Q & A: One Mom’s Experience Donating Breastmilk

Image via Heather Scott Anti

Human breastmilk is liquid gold, but there are so many moms who have a hard time producing enough milk to support their babies. In a time of need, many moms turn to milk banks. Heather, mom of two and blogger at Cookies for Breakfast, has been donating breastmilk since her daughter, Julia, was born six months ago. I had a chance to ask her a few questions about her experience.    

Why did you start donating to the milk bank?

“I decided to donate breastmilk because I'm a HUGE breastfeeding advocate. I realized that I couldn't go running around saying “Breast is best!” without actually doing something to help those moms who physically cannot produce milk for their babies, so milk donation was an obvious choice. I pump once a day, first thing in the morning, and use that milk for my donations. When I first decided to donate breastmilk, I was torn on if I should donate to local moms or to an actual bank. I had an amazing experience donating to a local mom, and we still keep in touch via Facebook, but once I realized how incredibly life saving breastmilk is for preemie babies, I couldn't ignore that and decided to donate to the milk bank. Of course, I still want to also donate to local moms as well, but there's only so much one set of boobs can do! Saving the world one boob at a time? Perhaps!”

How often do you make a “donation”?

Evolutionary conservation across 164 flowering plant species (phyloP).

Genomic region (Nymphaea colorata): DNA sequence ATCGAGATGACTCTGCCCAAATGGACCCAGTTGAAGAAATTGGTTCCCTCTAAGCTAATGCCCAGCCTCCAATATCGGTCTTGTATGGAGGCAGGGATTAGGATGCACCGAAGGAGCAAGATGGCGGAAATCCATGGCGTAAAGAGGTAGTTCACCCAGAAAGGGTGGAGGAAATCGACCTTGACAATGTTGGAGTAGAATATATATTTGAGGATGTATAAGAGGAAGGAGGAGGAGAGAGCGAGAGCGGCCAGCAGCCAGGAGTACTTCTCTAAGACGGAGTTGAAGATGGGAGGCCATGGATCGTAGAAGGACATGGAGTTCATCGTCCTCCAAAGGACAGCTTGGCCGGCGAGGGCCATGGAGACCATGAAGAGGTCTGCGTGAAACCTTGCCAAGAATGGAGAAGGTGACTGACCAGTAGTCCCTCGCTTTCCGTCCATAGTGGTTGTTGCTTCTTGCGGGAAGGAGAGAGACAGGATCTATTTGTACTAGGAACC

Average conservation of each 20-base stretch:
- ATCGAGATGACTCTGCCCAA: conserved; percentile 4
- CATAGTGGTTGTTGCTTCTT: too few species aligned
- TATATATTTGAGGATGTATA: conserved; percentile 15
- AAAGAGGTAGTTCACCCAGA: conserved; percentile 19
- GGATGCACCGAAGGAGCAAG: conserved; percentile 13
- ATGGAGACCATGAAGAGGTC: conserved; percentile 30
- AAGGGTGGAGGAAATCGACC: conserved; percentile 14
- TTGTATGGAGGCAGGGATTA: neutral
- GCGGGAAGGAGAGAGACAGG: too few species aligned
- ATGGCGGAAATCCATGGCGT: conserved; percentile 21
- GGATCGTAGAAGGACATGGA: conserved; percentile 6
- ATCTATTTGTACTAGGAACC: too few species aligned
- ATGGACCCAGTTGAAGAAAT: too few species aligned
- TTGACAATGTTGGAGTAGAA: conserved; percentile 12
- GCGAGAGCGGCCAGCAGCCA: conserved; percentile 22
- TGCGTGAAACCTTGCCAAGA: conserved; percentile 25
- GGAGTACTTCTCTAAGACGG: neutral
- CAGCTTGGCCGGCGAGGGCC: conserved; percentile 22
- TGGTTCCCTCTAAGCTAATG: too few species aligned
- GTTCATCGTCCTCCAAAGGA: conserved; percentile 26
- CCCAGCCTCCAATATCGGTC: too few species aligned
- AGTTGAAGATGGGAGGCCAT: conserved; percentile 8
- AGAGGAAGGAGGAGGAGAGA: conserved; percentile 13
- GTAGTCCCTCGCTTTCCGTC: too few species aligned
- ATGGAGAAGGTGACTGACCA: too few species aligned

“I'm on an irregular donation schedule. My first donation of 175 ounces went to a local mama that I connected with on a Human Milk for Human Babies Facebook page. I was awaiting approval from my local milk bank to donate, and in the meantime, I had a freezer full of milk that would have been too old for the bank by the time I was approved. I donated my first box to the milk bank two months later, and I'm currently working on building my next shipment. Since it's summer, we've had vacations and traveling, and I haven't been as great about sticking to my daily pumping schedule, so this next shipment is taking a while to build.”

Is there a certain amount the milk bank requires for donation?

“My milk bank requires a minimum donation of 150 ounces over the donation period (which must be completed by the time your baby is 1 year old), which I cleared in my first shipment! I sent 278 ounces in my first box.”

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What was the screening process like and how long did it take?

“The screening process was pretty simple: I talked to someone from the bank for a phone screening, then they sent me some paperwork to fill out (questionnaires, etc.). My midwife and Julia's pediatrician both had to sign off on forms that stated I was in good health and that donating milk would not be detrimental to my own baby. Once that was finalized, I had to do a quick blood test to screen for potential diseases. After that, I was ‘official!' In total, the process probably took about a month.”


What advice would you give to a mom who is thinking of donating her milk?

“If you are thinking of donating breastmilk, I say, ‘DO IT!' It's the most incredible feeling in the world, and even more so, the most incredible gift. Just adding one pumping session a day to your schedule is all it takes to make a lifesaving difference for a baby in need. My milk goes primarily to NICU babies, who benefit from breastmilk in the most amazing way. Preemies are at a high risk of necrotizing enterocolitis (it's the #2 killer of preemies), and breastmilk cuts down that risk by 79%.”